Global Commodity ETPs saw a second consecutive quarter of inflows in Q2 2014, as increasing confidence in China’s economic outlook and global economic recovery boosted commodity prices and investor demand for commodity exposure. Inflows totalled $275mn, up from $271mn of inflows in Q1 2014…..
ETF Securities Research
Nicholas Brooks, Head of research and investment strategy at ETF Securities
The combination of inflows and higher prices pushed assets under management (AUM) in commodity ETPs at the end of Q2 2014 to $123.3bn from $122.4bn at the end of Q1 2014.
Nicholas Brooks, Head of research and investment strategy at ETF Securities said: “All key commodity sectors saw inflows during the quarter except for agriculture and livestock. Precious metals saw the strongest investor demand with $430mn of inflows, followed by diversified broad commodity ETPs with $172mn, energy with $135mn and industrial metals with a more modest $15mn. Agriculture and livestock saw $477mn of outflows. Increasing confidence in the US recovery, a positive turn in China growth after three years of slowdown, and expected further easing measures by China’s policy-makers has boosted prices and investor sentiment towards commodities.”
Key commodity ETP trends in 2Q 2014:
The commodity ETPs with the strongest demand in Q2 were platinum and palladium, with $400mn and $410mn of inflows respectively. Rising global auto demand (autocatalysts are a key source of demand for both metals) together with rising supply concerns due to mine strikes in South Africa and potential Russia export restrictions has exacerbated fears that already large supply deficits will worsen and has pushed prices higher for both metals. We anticipate these trends will continue in H2.
Gold ETPs saw mixed flows, with US listed gold ETPs seeing $586mn of outflows while Europe and other country listed gold ETPs saw $483mn of inflows, leading to net quarterly outflows of $103mn. Most of the divergence in the gold ETP flow trends took place in April. The most likely explanation for the divergence is that during that period European investors were focusing on the close-to-home potential risks of a Russian invasion of the Ukraine, while US investors mostly maintained their bullish view on risk assets as US equities continued to hit new highs. With geopolitical risks still high and many risky asset classes trading at stretched valuations, we believe gold ETP demand will continue to improve in H2 2014 as investors look for hedges against possible risk market corrections.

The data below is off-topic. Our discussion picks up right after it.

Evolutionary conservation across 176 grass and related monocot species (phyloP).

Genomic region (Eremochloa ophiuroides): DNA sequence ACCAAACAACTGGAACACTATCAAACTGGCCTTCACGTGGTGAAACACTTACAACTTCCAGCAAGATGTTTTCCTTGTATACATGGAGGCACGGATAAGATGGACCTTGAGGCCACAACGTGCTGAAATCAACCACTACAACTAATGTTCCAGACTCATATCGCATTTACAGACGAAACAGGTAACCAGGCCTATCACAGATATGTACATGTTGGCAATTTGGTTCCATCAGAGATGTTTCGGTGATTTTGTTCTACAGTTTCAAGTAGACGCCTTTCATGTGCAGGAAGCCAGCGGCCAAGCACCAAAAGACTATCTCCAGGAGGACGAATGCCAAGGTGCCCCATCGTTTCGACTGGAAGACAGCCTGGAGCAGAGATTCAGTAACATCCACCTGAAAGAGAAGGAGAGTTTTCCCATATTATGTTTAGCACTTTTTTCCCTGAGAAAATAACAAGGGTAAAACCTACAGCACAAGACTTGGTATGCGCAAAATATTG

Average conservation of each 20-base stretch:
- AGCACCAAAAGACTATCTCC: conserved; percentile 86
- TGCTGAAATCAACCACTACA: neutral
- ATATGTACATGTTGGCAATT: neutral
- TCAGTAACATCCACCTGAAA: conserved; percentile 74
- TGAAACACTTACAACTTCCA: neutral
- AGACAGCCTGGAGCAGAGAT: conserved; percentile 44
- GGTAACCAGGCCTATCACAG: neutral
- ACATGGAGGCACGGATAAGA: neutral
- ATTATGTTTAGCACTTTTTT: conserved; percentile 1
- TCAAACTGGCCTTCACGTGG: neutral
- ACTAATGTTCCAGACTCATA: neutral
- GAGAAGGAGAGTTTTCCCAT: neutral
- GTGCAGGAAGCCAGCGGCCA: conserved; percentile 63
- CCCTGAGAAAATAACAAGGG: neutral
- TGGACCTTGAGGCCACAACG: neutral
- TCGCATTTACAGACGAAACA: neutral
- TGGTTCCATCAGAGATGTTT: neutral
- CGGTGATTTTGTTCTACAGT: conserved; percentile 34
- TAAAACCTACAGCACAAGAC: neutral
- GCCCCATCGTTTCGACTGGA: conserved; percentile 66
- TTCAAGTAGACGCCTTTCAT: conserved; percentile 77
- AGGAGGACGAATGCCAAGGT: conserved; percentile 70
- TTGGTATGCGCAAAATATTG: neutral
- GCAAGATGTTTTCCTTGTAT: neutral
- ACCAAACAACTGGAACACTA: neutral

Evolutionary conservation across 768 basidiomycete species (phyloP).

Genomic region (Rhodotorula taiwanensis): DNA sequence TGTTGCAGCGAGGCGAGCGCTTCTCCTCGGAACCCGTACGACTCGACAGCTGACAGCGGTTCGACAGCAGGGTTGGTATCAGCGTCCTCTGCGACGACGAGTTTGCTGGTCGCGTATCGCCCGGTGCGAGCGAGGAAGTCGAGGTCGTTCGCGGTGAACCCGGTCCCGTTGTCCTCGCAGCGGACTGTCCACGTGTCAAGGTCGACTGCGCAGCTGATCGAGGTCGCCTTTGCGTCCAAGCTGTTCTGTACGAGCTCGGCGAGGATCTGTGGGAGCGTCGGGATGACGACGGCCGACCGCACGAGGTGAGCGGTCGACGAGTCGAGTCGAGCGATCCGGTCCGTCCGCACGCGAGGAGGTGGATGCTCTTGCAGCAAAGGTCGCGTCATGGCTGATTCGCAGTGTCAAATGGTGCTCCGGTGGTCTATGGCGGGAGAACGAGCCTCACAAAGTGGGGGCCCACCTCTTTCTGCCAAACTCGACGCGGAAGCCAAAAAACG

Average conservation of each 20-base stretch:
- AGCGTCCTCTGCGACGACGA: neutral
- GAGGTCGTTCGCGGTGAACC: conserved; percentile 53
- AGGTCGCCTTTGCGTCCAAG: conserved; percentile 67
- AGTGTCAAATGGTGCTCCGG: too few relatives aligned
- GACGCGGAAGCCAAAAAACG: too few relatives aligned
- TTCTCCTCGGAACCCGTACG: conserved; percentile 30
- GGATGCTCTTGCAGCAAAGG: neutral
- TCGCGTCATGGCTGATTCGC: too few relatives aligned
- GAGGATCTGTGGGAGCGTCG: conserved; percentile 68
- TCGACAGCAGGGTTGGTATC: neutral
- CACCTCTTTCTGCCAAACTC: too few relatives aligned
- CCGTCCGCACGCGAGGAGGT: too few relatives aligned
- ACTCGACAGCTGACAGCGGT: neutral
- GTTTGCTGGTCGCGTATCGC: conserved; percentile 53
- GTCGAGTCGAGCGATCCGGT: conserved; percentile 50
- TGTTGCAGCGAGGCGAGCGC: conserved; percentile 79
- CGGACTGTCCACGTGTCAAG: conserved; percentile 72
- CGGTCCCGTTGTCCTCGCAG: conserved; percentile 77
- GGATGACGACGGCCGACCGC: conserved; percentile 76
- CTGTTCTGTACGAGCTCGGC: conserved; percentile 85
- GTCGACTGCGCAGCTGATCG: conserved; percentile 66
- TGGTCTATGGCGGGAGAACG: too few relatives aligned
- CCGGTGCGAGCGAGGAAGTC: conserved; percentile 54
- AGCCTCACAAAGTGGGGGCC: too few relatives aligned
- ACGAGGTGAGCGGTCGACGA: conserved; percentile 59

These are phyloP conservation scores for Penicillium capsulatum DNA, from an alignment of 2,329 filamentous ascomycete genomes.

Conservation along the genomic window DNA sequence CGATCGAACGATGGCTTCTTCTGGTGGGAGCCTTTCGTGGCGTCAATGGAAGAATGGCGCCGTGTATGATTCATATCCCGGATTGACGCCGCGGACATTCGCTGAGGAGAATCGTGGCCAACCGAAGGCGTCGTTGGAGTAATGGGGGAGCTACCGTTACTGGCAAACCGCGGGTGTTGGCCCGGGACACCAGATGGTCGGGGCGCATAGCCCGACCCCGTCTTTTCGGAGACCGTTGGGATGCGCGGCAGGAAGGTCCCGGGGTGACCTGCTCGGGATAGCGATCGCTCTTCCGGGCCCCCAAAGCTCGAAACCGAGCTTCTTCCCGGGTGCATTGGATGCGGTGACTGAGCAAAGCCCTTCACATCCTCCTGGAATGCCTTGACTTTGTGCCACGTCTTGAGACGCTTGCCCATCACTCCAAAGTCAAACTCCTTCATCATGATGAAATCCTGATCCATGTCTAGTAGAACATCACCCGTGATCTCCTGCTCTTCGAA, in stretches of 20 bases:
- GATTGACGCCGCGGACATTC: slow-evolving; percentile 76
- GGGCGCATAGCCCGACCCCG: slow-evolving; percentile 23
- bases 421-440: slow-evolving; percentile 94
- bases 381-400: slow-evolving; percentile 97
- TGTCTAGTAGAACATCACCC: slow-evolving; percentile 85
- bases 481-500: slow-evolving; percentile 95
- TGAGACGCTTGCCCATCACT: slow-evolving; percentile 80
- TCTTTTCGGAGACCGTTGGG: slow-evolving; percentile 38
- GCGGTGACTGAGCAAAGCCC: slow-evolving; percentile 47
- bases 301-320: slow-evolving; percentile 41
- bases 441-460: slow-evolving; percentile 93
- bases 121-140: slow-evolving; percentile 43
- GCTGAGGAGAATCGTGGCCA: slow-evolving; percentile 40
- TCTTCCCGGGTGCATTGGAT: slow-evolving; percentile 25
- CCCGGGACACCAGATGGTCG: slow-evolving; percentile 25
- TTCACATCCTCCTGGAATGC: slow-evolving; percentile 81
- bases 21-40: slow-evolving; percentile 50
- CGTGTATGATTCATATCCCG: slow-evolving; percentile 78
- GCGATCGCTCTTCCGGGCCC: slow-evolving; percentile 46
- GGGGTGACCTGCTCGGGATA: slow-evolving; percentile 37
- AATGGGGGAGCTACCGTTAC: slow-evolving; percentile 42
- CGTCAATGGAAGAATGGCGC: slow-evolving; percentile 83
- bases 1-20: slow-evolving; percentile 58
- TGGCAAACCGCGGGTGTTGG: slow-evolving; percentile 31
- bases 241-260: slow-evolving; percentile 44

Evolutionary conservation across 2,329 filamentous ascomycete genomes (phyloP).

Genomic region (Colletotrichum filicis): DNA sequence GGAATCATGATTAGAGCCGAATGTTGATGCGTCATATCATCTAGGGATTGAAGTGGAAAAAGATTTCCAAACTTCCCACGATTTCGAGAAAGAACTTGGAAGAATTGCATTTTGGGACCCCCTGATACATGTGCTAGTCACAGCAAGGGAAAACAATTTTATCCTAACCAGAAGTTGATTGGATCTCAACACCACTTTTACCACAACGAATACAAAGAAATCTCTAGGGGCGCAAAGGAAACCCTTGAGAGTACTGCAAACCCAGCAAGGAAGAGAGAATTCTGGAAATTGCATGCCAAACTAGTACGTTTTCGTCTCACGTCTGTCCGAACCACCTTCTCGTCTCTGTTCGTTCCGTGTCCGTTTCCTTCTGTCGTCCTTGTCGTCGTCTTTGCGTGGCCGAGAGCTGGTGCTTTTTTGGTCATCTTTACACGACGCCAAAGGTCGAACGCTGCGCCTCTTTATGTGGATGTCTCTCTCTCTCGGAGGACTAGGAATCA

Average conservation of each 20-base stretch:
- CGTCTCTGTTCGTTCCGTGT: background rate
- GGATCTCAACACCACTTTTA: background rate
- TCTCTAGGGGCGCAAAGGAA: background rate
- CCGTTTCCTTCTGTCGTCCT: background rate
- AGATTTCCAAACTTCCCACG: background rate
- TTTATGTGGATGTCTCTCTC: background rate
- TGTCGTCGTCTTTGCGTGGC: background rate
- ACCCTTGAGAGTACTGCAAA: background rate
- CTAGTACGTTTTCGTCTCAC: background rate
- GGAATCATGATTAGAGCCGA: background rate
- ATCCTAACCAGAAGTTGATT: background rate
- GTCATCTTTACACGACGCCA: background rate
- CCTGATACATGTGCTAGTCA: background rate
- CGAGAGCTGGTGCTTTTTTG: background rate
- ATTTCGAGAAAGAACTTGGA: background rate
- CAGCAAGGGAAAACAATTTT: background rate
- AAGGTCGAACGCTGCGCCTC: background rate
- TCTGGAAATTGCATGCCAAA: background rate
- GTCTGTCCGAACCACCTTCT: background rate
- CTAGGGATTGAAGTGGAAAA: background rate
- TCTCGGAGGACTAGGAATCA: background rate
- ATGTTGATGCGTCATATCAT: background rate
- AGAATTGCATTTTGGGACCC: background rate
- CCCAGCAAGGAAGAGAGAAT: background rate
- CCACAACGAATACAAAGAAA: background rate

Diversified broad commodity ETPs saw the largest inflows after platinum and palladium, with total inflows of $172mn in Q2. The inflows reflect improving sentiment towards commodities as an asset class as China growth has shown signs of picking up and China policy-makers have made clear they are moving into stimulus mode after three years of tightening. It is interesting to note that the largest inflows were into diversified broad commodity ETPs that exclude agriculture, with $89mn of new flows into these ETPs versus $75mn into those that include agriculture, highlighting generally negative investor views towards agriculture.
Agriculture ETPs as a group saw $468mn of outflows, with broad diversified seeing the largest outflows followed by sugar, corn, cocoa and coffee. The outflows are likely a combination of profit-taking and expectations of improved growing conditions for a number of key agriculture commodities. If an El Nino weather event occurs later this year (current NOAA forecasts put the probability at 70%), speculative flows may return.
Energy ETPs saw $175mn of inflows in Q2, with most of the flows ($169mn) going into oil ETPs. Increasing violence in Iraq has raised concerns about supply disruptions, pushed oil prices higher and driven oil ETP demand higher. Natural gas ETPs saw $21mn of outflows as investors took profits on the natural gas price surge earlier in the year.
Industrial metals saw a modest $15mn of inflows, with nickel seeing the strongest inflows ($38mn) as Indonesia’s ban on ore exports drove prices higher.